Italy is a beautiful country known for its epic history, rich culture, and delicious Italian food. In fact, it’s difficult to squeeze all that Italia has to offer into one Italy trip. Here are some fun facts about Italy that you may not know.
So, if you’re interested in learning about Italy before you visit, here are 28 facts about Italy; from fun Italy facts for kids to enjoy, to unique Italian culture facts, to Italian food facts that are sure to make your mouth water. Italy is one of the top countries to visit in Europe.
General Facts About Italy
- Italy only became a country 150 years ago
Despite its long history, the Italy we know today only officially became a country in 1861. Before this, the land we now know as Italy was made up of city-states and lands owned by the Roman Catholic Church. This means Italy is technically younger than the United States.
- Italy is home to some of the oldest people in the world
There is an unusually high number of super-centenarians (people over the age of 110) in Italy and the average life expectancy in Italy is 83 years, one of the highest in the world. The oldest Italian, Emma Morano, lived to be 117 years old. She attributed her long life to staying single and eating eggs every day. You go, girl.
- There are two additional countries located within Italy
Italy shares borders with a number of countries, including Austria, Switzerland, and France. However, two of the smallest countries on the planet can be found “inside” Italy:
- Vatican City (Holy See) – Located inside Rome, this independent city-state was established in 1929. Covering only 0.44 square miles and with a modest population of 1,000, Vatican City is the smallest sovereign state in the world. The state is ruled by the Pope, the head of the Roman Catholic Church.
- San Marino – A size of 24 square miles and a population of around 33,500 people, San Marino is found in northeastern Italy, in the Apennine Mountains. Independent from the Roman Empire since 301 AD, San Marino is one of the smallest and oldest constitutional republics in the world.
- Italy and China are tied for the most UNESCO World Heritage Sites
As of 2019, there are an incredible 55 UNESCO World Heritage Sites in Italy. These include famous landmarks such as the Colosseum, the Duomo di Milano, and the Leaning Tower of Pisa. 50 are cultural sites and 5 are natural. The newest addition is Le Colline Del Prosecco Di Conegliano E Valdobbiadene, a wine-growing region known for the production of prosecco.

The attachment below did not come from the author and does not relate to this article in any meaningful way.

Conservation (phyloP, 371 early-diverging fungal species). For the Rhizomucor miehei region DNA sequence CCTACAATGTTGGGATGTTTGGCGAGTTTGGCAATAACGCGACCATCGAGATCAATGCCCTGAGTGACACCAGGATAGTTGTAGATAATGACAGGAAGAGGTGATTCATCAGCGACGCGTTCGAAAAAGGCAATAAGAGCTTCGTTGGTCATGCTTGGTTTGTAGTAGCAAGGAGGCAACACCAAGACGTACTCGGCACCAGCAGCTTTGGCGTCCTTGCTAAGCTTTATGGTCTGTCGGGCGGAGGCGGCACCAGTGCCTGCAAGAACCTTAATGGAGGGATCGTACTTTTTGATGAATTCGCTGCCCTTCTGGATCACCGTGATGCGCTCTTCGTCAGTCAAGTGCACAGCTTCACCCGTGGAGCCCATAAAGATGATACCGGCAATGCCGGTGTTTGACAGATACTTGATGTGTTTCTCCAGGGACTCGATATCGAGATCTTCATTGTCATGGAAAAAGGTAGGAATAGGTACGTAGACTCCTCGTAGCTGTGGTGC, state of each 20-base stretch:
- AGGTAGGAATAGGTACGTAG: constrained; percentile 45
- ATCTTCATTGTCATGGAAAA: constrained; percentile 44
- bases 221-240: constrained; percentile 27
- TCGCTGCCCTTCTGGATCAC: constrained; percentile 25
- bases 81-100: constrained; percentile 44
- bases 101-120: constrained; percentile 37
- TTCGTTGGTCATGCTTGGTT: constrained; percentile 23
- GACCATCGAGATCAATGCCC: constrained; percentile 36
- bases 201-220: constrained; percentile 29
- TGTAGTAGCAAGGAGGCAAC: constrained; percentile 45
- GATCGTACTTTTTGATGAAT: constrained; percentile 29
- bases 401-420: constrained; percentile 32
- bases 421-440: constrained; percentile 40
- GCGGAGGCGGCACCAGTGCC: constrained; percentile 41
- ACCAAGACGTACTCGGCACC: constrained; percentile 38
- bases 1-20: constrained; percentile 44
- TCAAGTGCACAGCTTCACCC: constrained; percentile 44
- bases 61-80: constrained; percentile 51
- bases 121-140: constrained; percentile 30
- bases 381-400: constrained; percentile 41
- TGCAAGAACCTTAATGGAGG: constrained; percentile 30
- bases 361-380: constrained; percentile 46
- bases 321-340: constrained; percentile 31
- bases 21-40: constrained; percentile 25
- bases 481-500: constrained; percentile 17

- Italy is Europe’s most earthquake-prone country
There have been 15 major earthquakes recorded in Italy in the past 100 years, making this country Europe’s most earthquake-prone nation. What’s more, southern Italy is home to three active volcanoes: Etna, Stromboli, and Vesuvius (most famous for burying Pompeii).
- Italians are having fewer and fewer babies
Italy has one of the lowest birth rates in Europe, with only eight births for every 1,000 inhabitants, and the number is still falling. The Italian government even introduced an €80 monthly “baby bonus” for low-income families and new mothers, to encourage them to have more children!
- Italy has a president and a prime minister
Confusingly, Italy has both a president and a prime minister. The president is head of state, which is a ceremonial role, and the president appoints the elected prime minister, who leads the country’s government. Confused? Yeah, me too.
Italian Food Facts
- The Margarita pizza is named after a queen
In 1889, humble pizza chef Raffaele Esposito created a special dish to honor the Queen Consort of Italy, Margherita of Savoy. The bread was garnished with tomatoes, mozzarella cheese, and basil, to signify the colors of the Italian flag. The rest, as they say, is history.
- Most Italians eat seasonally
Italians tend to only use fruits and vegetables which are available during that time of year. Therefore, ingredients are always fresh, which is one of the reasons why Italian food tastes so good! For example, you’ll see artichokes on the menu in summer and eggplant during the winter.
- There’s a 24/7 fountain that flows with free red wine
Make sure you pack an over-sized glass because there’s a free red wine fountain in the region of Abruzzo. Located in the commune of Caldari di Ortona, the fountain was installed as a refreshing reward for those who take the Camino di San Tommaso pilgrimage.
- Tomatoes aren’t originally from Italy
Although it may be shocking to learn, the tomato, which features so prominently in Italian cuisine, is not native to the country. The fruit (or vegetable, depending on who you’re arguing with) was introduced in the 1540’s from the New World during the Colombian Exchange.
- Italians eat pasta with only a fork
It’s common practice throughout the world to eat your ribbons of spaghetti, linguine, or tagliatelle with a fork and spoon, twirling the pasta so that it doesn’t drop down your shirt. However, a true Italian only eats pasta with a fork, twirling on their plate if necessary.
- Genoa Airport has a special pesto sauce scanner
If you’re a keen traveler, you may have been caught out before by the 100ml maximum limit for liquids you can take on a plane. However, Italy’s Genoa Airport has made a special exception for the region’s specialty, pesto, which can be scanned through a special pesto x-ray machine.
Italian Culture Facts
- The number 17 is unlucky
On your visit to Italy, you may notice that some hotels don’t have a 17th floor. The superstition over the number 17 is thought to come from the Roman numeral XVII, which can be rearranged as VIXI – Latin for “I have lived” or “My life is over.” However, the number 13 is still unlucky if there’s 13 around a dinner table, as this references The Last Supper.
- Hollywood actors have Italian voice doubles
In Italy, many international films are dubbed in Italian, rather than screened with subtitles. For consistency, the same voice actor dubs the work of the same international actor in all his/her films. For example, Brad Pitt’s Italian voice double will voice all his characters in all his films, throughout his career.